Chronicles of Doubts Foretold

This was supposed to appear in a forthcoming issue of a magazine that will remain nameless — I wrote the review in an hour and I still have not seen payment, or the magazine, or the bootleg CD that was promised me.

So here it is.

Chronicles of Doubts Foretold

She’s gone solo, been screwed over by her record company, gotten married (to singer and songwriter Michael Penn, which makes her Sean and Chris’s sister-in-law), and had a film essentially built around her songs (Paul Thomas Anderson’s Magnolia), but in many ways Aimee Mann has not really changed all that much from her spiky-haired days as the lead singer of ‘80s band ‘Til Tuesday. (Remember the video for “Voices Carry,” where, despite the injunctions to “hush” and “keep it down,” she starts yelling in a crowded theater full of tuxedoed operagoers?) The same weary bitterness, a touch of rebelliousness, and her affinity for catchy pop melodies are still very much in evidence on her latest album,Lost in Space (SuperEgo).

In a very general sense, Mann’s songs are about relationships. But popular music has always had a curiously poor vocabulary when it comes to describing them, with the usual songs in giddy celebration of lust or love, or ballads mourning (or cursing) a separation. The songs on this album, in contrast, are chronicles of deaths and doubts foretold, of the moment when the relationship is on the verge of unraveling, or (as she writes in “This Is How It Goes”) “one more failure to connect.” The first track on the album, “Humpty Dumpty,” already strikes a grim tone: “Say you were split, you were split in fragments / And none of the pieces would talk to you.” Her lyrics inhabit the space between people as they sit across from each other silently at dinner, or as they lie awake in bed in the middle of the night, wondering about the person lying next to them. This is Mann’s true gift: her imprecise, sometimes maddeningly oblique lyrics give shape and detail to the unspoken, messy, irrational complexity of human, and yes, adult, relationships. “Oh I could get specific,” she writes in “Invisible Ink,” “but nobody needs a catalog / With details of a love I can’t sell anyone.” And so, because of this vagueness, it’s about everyone and anyone. Now do you know why all the characters in Magnolia get to sing “Wise Up?”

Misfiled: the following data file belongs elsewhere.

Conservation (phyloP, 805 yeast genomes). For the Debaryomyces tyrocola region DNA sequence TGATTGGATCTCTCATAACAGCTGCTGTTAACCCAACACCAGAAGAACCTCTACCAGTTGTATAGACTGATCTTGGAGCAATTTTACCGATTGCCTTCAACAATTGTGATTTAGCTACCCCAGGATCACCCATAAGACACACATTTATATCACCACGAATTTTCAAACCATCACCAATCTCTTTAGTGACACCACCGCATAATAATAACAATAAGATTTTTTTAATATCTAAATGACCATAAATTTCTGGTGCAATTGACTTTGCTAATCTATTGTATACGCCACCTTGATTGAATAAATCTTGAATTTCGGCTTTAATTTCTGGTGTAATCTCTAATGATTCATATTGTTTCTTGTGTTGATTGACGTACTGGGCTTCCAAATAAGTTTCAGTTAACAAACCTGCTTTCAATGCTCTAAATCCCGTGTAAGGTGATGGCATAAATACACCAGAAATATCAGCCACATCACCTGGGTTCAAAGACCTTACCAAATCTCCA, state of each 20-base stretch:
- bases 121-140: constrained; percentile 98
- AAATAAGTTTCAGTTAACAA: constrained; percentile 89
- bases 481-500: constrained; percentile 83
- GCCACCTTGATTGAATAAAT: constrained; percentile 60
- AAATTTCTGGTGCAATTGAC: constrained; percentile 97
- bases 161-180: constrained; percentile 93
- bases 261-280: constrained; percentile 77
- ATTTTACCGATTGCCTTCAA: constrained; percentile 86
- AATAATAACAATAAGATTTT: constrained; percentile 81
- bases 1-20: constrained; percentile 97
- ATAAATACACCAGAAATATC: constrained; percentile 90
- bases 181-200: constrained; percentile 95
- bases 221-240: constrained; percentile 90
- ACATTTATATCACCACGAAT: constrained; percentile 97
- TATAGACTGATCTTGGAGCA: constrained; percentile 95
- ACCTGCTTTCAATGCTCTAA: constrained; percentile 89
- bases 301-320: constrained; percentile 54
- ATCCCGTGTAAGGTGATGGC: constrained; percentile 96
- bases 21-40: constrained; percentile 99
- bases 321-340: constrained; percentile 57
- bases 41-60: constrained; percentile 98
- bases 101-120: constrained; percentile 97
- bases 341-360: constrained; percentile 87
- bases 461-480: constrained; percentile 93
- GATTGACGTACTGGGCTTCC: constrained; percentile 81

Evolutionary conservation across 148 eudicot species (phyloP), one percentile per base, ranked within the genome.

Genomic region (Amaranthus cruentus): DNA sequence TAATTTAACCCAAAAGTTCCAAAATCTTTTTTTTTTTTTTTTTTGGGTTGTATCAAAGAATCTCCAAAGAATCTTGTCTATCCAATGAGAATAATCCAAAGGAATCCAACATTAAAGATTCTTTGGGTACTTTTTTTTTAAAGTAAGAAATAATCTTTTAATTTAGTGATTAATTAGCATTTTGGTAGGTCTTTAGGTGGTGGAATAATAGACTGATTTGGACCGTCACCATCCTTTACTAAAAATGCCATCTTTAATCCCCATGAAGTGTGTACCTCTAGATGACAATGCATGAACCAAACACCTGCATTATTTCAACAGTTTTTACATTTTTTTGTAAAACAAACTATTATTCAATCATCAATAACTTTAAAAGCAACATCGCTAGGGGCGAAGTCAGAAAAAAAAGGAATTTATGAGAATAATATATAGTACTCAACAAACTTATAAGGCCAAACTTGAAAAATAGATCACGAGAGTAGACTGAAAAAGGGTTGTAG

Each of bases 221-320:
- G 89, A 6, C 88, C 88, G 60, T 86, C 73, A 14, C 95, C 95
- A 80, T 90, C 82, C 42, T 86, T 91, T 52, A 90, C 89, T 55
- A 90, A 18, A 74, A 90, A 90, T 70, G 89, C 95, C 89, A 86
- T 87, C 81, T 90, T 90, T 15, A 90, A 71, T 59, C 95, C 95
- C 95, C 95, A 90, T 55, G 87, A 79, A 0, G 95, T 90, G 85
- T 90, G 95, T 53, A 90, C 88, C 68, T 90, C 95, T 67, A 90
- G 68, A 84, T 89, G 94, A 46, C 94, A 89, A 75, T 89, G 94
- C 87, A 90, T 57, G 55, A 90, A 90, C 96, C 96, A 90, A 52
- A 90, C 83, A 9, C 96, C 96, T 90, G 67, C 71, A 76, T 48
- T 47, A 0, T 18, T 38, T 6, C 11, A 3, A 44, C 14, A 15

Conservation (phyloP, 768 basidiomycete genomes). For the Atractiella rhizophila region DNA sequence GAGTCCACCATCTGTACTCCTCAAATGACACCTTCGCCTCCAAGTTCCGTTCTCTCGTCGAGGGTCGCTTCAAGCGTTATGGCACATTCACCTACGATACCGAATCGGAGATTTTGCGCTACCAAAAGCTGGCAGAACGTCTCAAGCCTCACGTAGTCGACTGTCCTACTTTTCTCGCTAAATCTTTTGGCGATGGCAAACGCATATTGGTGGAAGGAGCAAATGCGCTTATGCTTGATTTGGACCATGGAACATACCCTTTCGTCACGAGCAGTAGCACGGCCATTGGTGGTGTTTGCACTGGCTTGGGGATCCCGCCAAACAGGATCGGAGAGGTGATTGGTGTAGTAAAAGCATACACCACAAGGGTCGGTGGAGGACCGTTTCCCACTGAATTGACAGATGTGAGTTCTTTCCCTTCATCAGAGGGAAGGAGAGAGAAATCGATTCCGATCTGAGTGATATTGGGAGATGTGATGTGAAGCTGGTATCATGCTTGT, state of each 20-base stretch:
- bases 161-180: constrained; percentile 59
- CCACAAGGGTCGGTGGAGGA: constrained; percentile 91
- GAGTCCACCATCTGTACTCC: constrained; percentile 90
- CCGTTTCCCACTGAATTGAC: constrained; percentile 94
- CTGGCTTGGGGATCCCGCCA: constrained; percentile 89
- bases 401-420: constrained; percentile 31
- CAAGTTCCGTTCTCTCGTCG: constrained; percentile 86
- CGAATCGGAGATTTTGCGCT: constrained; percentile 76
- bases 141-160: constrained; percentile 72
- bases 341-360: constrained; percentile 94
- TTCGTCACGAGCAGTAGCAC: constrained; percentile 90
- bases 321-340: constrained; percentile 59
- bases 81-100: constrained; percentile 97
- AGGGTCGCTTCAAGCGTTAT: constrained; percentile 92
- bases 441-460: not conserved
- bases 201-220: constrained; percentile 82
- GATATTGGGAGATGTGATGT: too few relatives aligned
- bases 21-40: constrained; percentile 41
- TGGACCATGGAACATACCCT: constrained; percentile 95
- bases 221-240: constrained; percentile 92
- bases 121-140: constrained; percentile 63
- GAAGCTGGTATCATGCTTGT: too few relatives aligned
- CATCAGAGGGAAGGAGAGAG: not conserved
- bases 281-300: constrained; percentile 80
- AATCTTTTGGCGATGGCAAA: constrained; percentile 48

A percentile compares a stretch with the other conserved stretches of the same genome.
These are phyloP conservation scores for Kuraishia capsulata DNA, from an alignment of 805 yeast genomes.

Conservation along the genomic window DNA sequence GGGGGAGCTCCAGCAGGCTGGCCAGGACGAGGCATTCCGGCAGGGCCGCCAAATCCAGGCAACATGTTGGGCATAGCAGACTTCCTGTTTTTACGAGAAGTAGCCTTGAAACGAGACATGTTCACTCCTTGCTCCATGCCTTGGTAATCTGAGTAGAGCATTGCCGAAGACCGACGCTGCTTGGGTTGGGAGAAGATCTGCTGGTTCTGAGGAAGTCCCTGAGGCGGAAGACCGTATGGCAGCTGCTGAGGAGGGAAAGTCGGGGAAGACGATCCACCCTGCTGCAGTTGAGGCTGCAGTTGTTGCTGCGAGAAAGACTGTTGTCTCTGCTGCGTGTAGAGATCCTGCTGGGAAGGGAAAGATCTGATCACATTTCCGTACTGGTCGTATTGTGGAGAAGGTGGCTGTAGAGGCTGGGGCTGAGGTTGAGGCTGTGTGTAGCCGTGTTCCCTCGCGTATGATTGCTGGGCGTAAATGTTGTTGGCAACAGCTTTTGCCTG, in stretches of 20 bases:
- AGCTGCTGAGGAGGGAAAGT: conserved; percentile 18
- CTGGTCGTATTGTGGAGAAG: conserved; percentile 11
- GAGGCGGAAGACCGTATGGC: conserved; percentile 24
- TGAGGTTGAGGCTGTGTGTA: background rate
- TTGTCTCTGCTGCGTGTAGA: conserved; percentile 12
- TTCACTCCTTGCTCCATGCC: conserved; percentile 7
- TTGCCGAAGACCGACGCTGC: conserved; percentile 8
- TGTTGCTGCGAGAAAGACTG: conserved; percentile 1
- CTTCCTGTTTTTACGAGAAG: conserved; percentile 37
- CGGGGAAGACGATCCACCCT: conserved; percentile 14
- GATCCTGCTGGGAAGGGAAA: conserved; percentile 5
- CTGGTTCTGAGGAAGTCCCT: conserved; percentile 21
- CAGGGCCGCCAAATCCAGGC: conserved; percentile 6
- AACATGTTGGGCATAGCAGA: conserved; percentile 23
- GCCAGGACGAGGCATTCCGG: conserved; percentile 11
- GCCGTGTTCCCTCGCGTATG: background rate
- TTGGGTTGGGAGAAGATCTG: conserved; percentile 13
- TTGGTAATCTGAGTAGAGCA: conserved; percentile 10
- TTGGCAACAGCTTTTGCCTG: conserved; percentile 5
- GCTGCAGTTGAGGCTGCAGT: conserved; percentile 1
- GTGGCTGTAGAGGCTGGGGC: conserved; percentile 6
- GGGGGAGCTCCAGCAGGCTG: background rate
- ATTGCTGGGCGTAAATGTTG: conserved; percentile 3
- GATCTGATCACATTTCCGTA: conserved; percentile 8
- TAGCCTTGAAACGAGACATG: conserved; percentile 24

She does not take any stylistic leaps on this album – no useless forays into electronica, thank goodness – for she does not need to; her lyrics already tell the tale. The songs all fall in her usual midtempo range, and are lovingly arranged (even without the presence of her former collaborator, Jon Brion), with a touch of harmonium here and a minimoog there. Michael Lockwood’s guitar is all over the place here, though he has no soaring solos like the one on “Deathly,” from her previous album Bachelor No. 2 or, the Last Remains of the Dodo. (One must also take note of the gorgeous art and design by Seth, writer and artist of the Drawn and Quarterly comic book Palookaville; his tales of hand-wringing desperation and the ache of solitary lives go well with Mann’s songs.)

Aimee Mann is in fine, refreshing form on Lost in Space, though it is clear that her feet are planted firmly on the ground.

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